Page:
These guidelines outline the process for making a nomination for an award of The New Zealand Antarctic Medal.
Part One describes how the process works. Part Two describes how to make a nomination. Part Three gives contact details for further information.
Part One: How the process works
The New Zealand Antarctic Medal (‘the Medal’) is part of the New Zealand Royal Honours System, which is administered by the Honours Unit in the Cabinet Office, Department of the Prime Minister and Cabinet. The Honours Unit receives nominations for the Medal and liaises with the Ministry of Foreign Affairs and Trade’s Environment Division to convene an Antarctic Medal Committee (‘the Committee’) to review the nominations.
The Committee takes a number of factors into account when considering nominations, including the Royal Warrant for the Medal, the associated regulations, and previous awards of the Medal. The Honours Unit reports the Committee’s findings to the Prime Minister, who makes the final decision on awards of the Medal.
Note: This process is similar to that used for other New Zealand Royal Honours such as the New Zealand Bravery Awards.
The Governor-General has delegated authority from The Queen to give informal approval to awards of the Medal. Once this is granted, the Governor-General’s Official Secretary writes to the nominees to see if they will accept an award of the Medal (this is known as ‘sounding’). If they accept, the Prime Minister seeks formal approval from The Queen. Once formal approval is received, the Honours Unit arranges the announcement of the awards.
Awards of the Medal are usually made as part of the Queen’s Birthday Honours List, or the New Year Honours List. Awards may also be made as part of a Special Honours List, a one-off honours list that can be published at any time. The Lists are published on the Honours Unit section, the Governor-General’s website, and in the New Zealand Gazette. All Lists are confidential until they are published.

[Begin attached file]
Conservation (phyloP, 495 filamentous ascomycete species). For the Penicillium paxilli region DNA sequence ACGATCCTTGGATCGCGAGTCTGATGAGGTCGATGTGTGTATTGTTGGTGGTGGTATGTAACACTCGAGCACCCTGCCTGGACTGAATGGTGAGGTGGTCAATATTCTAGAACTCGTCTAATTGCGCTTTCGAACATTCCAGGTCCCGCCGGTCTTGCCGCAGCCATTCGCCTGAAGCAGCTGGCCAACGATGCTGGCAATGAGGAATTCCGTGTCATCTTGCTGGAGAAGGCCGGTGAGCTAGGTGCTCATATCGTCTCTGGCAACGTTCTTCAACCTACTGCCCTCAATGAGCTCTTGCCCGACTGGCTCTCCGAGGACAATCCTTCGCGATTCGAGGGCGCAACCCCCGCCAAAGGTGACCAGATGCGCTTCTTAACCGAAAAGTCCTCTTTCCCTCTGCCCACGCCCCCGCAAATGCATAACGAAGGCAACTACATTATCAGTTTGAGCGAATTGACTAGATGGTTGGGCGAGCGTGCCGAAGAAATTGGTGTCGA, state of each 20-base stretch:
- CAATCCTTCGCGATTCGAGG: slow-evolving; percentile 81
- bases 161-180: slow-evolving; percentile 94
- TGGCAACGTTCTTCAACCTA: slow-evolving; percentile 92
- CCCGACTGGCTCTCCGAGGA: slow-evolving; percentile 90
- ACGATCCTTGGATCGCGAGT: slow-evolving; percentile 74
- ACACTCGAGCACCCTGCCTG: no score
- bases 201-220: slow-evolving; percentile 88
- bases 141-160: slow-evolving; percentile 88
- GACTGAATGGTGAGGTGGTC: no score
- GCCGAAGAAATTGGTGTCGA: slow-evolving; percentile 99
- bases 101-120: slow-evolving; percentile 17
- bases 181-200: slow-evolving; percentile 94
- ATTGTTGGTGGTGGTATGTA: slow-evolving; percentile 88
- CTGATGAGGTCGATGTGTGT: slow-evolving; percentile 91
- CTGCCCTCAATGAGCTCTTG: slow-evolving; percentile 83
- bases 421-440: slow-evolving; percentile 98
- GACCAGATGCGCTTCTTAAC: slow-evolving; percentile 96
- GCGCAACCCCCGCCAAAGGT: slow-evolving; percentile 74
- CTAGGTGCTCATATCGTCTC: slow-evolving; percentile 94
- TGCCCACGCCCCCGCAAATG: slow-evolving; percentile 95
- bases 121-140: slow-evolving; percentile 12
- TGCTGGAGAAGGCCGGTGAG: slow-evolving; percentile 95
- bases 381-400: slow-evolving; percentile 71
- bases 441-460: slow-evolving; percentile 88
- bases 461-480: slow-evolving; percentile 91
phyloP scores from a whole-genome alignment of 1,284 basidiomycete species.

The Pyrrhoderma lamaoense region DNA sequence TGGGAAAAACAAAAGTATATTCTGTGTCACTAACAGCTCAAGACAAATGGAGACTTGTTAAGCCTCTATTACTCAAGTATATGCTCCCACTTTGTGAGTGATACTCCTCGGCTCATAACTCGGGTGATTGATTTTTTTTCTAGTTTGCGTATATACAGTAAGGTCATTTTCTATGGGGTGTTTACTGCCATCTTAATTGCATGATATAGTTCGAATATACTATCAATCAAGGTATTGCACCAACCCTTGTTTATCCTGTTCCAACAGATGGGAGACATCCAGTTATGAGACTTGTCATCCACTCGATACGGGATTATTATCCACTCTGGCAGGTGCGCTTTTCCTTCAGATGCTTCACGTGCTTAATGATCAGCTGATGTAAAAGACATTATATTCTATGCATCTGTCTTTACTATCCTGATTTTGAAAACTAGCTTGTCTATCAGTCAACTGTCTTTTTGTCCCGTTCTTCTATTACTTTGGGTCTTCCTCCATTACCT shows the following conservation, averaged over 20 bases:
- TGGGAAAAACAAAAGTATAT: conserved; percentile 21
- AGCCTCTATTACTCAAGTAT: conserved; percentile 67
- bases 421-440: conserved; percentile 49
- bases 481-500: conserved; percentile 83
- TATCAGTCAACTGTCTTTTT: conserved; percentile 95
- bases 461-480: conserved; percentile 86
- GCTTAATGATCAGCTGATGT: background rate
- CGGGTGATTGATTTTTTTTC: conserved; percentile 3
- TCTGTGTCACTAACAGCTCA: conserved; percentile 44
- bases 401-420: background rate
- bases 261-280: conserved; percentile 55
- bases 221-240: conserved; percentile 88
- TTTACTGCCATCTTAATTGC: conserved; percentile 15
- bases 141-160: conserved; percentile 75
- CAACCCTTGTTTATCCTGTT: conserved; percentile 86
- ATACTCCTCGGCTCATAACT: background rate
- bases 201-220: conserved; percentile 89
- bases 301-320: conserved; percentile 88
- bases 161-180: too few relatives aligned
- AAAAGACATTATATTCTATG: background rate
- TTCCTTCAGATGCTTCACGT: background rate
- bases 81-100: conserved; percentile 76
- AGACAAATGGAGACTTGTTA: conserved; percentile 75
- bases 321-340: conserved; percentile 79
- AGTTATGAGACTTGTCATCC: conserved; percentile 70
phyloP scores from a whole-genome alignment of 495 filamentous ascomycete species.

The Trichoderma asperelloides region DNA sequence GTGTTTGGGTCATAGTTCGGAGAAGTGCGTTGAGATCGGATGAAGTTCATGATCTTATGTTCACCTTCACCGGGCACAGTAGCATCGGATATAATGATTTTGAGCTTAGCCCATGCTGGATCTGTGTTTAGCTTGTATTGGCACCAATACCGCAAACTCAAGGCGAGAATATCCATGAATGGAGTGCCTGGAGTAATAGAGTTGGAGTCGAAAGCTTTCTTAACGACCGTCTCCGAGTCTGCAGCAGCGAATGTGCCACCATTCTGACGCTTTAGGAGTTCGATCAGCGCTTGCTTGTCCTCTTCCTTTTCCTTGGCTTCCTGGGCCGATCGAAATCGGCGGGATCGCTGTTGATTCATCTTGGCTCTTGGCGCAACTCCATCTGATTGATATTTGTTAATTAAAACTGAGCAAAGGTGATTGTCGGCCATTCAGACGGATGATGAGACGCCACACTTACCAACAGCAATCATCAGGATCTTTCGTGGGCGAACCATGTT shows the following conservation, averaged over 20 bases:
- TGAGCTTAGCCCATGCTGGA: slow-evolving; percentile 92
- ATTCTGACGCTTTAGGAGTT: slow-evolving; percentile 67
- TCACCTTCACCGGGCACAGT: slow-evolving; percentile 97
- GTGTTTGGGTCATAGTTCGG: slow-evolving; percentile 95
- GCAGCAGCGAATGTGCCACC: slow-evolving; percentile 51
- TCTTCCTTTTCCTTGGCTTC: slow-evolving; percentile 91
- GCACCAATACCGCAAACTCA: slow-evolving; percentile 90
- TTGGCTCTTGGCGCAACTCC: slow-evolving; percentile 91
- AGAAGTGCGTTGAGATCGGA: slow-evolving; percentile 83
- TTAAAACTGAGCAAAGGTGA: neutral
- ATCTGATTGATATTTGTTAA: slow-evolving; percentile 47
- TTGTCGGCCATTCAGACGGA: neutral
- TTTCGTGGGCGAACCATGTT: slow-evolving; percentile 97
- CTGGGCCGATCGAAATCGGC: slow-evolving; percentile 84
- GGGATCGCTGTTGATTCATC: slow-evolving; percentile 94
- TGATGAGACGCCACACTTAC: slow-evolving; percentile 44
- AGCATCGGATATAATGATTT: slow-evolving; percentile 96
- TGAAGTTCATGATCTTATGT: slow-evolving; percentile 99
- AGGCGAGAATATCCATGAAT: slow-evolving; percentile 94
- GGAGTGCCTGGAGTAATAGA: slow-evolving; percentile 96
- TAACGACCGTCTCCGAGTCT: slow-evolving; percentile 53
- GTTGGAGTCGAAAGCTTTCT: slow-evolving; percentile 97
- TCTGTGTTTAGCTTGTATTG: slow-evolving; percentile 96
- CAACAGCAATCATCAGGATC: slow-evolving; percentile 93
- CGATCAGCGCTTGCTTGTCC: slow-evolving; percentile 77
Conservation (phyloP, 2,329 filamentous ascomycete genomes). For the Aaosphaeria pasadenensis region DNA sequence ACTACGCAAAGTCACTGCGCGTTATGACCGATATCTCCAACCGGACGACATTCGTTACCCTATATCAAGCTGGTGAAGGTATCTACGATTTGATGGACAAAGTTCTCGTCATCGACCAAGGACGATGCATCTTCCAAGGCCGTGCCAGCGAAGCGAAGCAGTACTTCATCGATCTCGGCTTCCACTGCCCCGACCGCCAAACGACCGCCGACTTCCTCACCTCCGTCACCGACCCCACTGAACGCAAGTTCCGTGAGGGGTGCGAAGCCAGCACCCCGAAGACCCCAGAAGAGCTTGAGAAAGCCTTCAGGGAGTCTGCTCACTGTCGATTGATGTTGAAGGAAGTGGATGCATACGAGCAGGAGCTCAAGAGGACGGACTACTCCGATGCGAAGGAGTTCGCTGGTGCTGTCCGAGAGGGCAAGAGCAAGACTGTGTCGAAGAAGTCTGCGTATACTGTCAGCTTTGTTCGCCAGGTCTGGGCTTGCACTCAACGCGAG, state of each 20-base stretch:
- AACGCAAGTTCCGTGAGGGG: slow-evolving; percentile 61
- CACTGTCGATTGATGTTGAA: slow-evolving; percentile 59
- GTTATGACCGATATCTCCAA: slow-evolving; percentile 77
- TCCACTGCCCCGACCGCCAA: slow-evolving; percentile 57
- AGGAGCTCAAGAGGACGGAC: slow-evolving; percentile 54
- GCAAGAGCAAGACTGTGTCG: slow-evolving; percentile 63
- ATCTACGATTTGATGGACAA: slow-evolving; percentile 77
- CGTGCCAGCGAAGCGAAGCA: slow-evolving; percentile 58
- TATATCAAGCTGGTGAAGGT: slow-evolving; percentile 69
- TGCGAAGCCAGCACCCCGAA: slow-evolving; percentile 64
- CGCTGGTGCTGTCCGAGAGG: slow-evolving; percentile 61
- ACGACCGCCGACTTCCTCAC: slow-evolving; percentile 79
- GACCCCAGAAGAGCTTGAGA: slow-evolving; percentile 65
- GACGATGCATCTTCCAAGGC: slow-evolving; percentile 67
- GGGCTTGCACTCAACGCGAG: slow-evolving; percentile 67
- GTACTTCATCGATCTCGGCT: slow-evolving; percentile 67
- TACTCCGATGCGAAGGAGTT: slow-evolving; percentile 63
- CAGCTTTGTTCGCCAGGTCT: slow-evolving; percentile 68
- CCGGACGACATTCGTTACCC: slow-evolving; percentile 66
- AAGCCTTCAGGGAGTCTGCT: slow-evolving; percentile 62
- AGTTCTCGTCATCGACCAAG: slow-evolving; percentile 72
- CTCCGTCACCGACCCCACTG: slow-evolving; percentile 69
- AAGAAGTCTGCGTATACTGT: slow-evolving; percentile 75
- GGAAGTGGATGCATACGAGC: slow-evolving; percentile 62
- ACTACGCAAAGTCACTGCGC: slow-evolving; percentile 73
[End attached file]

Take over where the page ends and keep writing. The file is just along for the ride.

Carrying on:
Recipients are awarded their Medal at an investiture by the Governor-General. Investitures are usually held at Government House Auckland or Government House Wellington, several months after the Honours List has been announced.
Part Two: How to make a nomination
Before you start
It is recommended that you read the Royal Warrant for ‘The New Zealand Antarctic Medal’ (SR 2006/278) and associated regulations ‘The New Zealand Antarctic Medal Regulations 2006’ (SR 2006/279), available at www.legislation.govt.nz.
Some key points to note:
- The Medal is given to “those persons who make an outstanding contribution to exploration, scientific research, conservation, environmental protection or knowledge of the Antarctic region, or in support of New Zealand’s objectives or operations, or both, in Antarctica”. Your nominee must have made an outstanding contribution in one or more of these areas of endeavour. Performance of employment duties would be insufficient unless your nominee had faced unforeseen and considerable hazard and difficulty, or far exceeded the requirements of their role.
- Any New Zealand citizen, or citizen from a country which has the Queen as its Head of State, is eligible for the Medal. People from other countries are eligible for an honorary Medal. However, there should be a strong New Zealand connection.
- The Medal is not awarded for acts of bravery, for short-term acts of extreme endurance, for long service, or for service to Antarctica generally.
- The Antarctic region is defined as the “Ross Dependency and all other areas south of latitude 60degS”. Your nominee will probably have had significant on-ice experience.
- Your nominee may be still active in their field, or have relatively recent active experience. Posthumous awards can be made in cases where the nominee is recently deceased but had recent active experience.
You must complete a nomination form (available in PDF and Word versions).
You should add two or more supporting letters from other people or organisations, to add depth to your nomination.
Note: The information that you provide, both in the nomination form and the supporting letters, should aim to describe the outstanding contribution that your nominee has made.
The nomination process is entirely confidential. You should not tell your nominee you are nominating them. It is unfair to raise expectations, should the nomination be unsuccessful.
There are no deadlines for making a nomination. We will accept a nomination at any time and will ensure it is considered at the next possible opportunity. The Antarctic Medal Committee does not meet on a regular basis, but is convened when required.
What happens next?
You will receive an acknowledgement letter advising you that your nomination has been received, and will be considered in due course.
Part Three: Further information
For further information, please contact the Honours Unit in the first instance: